25 About midnight Paul and Silas were praying and singing hymns to God, and the other prisoners were listening to them.
26 Suddenly there was such a violent earthquake that the foundations of the prison were shaken. At once all the prison doors flew open, and everybody's chains came loose.
27 The jailer woke up, and when he saw the prison doors open, he drew his sword and was about to kill himself because he thought the prisoners had escaped.
28 But Paul shouted, "Don't harm yourself! We are all here!"
29 The jailer called for lights, rushed in and fell trembling before Paul and Silas.
30 He then brought them out and asked, "Sirs, what must I do to be saved?"
31 They replied, "Believe in the Lord Jesus, and you will be saved--you and your household."
32 Then they spoke the word of the Lord to him and to all the others in his house.
33 At that hour of the night the jailer took them and washed their wounds; then immediately he and all his family were baptized.
34 The jailer brought them into his house and set a meal before them; he was filled with joy because he had come to believe in God--he and his whole family.
Again, this passage reiterates that faith must precede baptism. It also demonstrates repentance in the jailer’s action of washing their wounds. It is not faith alone that saves us. It is not merely the act of being immersed alone that saves us. It is when faith, repentance AND baptism are all combined together that conversion takes place. “Believing in the Lord Jesus” means being baptized. Belief is equated with baptism according to Christ’s own words in Mark 16:16. Believing the Gospel gets you into a position to have your sins forgiven in baptism. One must believe first before they are baptized (otherwise, how would someone know getting immersed is when God will forgive their sins?).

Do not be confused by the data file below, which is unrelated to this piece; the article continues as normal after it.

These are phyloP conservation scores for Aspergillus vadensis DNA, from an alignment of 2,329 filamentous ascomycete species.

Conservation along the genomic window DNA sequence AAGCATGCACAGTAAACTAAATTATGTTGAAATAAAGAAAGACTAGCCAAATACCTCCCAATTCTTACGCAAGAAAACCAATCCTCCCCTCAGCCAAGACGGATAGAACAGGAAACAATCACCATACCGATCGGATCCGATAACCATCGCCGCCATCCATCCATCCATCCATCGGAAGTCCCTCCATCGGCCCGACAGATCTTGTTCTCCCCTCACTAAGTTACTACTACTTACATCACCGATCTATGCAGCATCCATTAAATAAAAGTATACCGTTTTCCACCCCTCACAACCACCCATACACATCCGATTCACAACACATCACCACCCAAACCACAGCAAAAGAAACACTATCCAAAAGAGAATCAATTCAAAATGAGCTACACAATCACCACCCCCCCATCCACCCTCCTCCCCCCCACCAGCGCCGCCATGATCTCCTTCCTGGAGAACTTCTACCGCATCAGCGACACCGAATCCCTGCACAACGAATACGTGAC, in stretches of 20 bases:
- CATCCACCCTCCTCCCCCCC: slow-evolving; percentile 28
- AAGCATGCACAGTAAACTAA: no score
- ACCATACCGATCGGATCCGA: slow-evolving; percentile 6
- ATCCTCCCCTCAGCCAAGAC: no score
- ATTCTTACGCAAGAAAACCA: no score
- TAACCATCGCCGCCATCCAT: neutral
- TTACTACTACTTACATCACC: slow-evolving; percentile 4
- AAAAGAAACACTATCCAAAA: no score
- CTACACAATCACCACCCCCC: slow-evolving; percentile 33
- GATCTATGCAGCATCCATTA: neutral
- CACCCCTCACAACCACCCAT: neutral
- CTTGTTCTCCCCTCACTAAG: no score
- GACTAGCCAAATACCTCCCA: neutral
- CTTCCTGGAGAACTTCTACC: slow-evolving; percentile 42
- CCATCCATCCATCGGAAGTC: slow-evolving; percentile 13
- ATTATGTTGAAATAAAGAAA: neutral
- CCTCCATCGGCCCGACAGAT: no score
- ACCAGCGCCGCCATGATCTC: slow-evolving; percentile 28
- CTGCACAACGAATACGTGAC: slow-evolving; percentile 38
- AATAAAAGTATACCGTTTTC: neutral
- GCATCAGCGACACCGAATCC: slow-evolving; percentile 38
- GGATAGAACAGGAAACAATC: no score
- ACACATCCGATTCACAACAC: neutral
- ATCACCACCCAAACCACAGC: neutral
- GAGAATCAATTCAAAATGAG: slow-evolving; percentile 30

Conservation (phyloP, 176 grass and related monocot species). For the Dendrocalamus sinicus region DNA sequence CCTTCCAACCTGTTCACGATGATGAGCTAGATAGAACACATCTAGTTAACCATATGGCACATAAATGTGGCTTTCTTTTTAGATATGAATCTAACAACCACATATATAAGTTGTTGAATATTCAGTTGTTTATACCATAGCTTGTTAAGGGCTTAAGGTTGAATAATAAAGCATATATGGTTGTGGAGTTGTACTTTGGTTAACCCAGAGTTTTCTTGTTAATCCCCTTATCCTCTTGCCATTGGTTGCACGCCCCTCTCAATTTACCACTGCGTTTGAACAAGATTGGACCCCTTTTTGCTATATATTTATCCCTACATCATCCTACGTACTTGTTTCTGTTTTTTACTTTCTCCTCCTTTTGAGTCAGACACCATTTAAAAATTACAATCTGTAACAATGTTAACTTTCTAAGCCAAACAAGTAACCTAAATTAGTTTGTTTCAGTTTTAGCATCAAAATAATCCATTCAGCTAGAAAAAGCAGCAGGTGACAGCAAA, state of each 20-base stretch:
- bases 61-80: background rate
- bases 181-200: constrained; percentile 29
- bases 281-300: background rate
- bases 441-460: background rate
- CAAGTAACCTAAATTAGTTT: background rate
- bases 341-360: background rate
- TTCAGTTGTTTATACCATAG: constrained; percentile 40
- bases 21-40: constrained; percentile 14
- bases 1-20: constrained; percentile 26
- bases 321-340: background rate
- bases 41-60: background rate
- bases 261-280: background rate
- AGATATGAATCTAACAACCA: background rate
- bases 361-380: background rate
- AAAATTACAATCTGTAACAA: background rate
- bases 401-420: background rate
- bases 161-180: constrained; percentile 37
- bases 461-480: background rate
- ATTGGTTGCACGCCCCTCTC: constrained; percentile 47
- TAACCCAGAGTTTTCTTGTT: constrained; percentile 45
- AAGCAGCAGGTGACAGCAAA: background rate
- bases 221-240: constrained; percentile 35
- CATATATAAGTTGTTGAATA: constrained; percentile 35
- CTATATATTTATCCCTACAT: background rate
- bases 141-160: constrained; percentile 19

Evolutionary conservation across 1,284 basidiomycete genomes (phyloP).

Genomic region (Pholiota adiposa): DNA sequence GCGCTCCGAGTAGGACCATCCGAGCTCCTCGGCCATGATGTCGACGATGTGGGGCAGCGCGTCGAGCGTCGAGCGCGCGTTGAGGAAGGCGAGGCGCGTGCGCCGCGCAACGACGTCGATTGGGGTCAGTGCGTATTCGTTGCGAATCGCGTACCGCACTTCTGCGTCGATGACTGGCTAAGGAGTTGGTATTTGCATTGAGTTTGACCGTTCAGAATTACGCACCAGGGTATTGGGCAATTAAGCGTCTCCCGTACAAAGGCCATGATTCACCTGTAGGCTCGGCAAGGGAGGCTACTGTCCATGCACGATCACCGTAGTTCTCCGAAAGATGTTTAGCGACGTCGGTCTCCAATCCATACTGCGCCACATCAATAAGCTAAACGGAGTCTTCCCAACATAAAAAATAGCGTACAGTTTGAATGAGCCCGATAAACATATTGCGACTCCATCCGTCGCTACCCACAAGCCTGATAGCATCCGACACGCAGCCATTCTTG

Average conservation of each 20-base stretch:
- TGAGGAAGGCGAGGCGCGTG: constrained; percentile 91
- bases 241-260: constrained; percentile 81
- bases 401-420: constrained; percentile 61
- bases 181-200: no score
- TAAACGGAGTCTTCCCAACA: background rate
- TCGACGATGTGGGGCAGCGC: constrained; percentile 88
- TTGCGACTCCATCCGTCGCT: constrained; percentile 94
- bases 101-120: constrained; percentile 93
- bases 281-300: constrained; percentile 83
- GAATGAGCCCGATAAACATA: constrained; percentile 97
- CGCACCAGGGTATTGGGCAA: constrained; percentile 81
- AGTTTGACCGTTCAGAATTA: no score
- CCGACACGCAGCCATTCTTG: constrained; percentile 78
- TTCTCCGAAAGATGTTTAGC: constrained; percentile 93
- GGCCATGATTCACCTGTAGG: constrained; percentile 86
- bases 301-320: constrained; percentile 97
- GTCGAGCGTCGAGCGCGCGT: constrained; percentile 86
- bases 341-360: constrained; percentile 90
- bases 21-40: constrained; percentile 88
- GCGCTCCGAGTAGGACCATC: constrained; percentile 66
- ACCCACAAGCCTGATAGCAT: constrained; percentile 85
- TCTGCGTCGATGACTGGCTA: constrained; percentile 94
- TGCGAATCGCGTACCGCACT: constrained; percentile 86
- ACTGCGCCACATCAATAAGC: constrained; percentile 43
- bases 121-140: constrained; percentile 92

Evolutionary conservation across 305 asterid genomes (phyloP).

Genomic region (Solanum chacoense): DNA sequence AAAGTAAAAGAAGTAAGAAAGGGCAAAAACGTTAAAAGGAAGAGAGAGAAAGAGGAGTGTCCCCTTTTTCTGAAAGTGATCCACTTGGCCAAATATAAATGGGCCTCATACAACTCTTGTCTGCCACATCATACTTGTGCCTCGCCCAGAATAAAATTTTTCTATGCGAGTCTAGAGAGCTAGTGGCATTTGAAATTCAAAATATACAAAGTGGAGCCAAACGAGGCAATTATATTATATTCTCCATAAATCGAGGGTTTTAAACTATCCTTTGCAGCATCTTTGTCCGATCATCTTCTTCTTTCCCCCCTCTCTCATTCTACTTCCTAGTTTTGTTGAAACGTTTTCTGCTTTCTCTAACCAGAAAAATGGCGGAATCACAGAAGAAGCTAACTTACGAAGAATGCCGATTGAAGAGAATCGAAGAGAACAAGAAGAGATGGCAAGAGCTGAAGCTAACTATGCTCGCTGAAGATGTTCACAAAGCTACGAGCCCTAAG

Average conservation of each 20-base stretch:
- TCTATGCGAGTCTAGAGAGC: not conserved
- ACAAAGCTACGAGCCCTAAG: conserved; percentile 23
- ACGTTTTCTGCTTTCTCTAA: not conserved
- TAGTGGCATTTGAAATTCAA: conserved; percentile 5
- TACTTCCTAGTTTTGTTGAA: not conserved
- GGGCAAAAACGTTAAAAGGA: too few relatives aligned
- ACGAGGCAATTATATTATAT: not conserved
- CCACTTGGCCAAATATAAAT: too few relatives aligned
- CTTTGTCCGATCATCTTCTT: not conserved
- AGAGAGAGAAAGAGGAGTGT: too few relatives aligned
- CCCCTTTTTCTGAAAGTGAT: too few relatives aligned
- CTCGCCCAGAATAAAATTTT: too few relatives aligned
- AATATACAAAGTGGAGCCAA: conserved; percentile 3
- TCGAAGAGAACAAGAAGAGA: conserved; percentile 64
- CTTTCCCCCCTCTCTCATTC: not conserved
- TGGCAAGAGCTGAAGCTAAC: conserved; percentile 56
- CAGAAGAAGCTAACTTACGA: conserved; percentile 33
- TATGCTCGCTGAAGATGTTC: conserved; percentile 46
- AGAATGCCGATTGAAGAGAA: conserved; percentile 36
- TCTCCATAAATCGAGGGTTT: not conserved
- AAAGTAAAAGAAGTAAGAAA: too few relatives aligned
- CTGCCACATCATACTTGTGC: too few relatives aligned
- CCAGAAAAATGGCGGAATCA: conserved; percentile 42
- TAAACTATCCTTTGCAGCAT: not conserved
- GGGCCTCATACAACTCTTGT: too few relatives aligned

Just as Philip “preached Jesus” to the Ethiopian eunuch in Acts 8, and the eunuch responded to this message by wanting to be baptized, so too, the jailer (and his household) had “the word of the Lord” spoken to them and, once again, their response was baptism. There can be no doubt then, that “preaching the Gospel”, “preaching Jesus”, and “speaking the word of the Lord” includes proper instruction in the purpose of baptism. This is a prime example of Mark 16:15-16 in action, where Jesus said,
“… Go into all the world, and preach the gospel to every creature.
He that believes and is baptized shall be saved, and he that does not believe shall be condemned.”
The jailer asked what he must do to be saved. We know from Mark 16:15-16 that he who believes the gospel and is baptized will be saved. We find in this example of the jailer that this is exactly what happens! Notice that the scripture does not directly tell us the jailer believed. The Scripture only says the jailer was told he must believe. The scripture only tells us he was taught the message of Jesus and that he was baptized. The fact that the scripture does say he was baptized implies that he believed the message. The only way we have to confirm that the jailer believed was by his baptism. The jailer’s faith is confirmed by his baptism just as it was confirmed that Christ belonged to God by His baptism. And so it is with us today.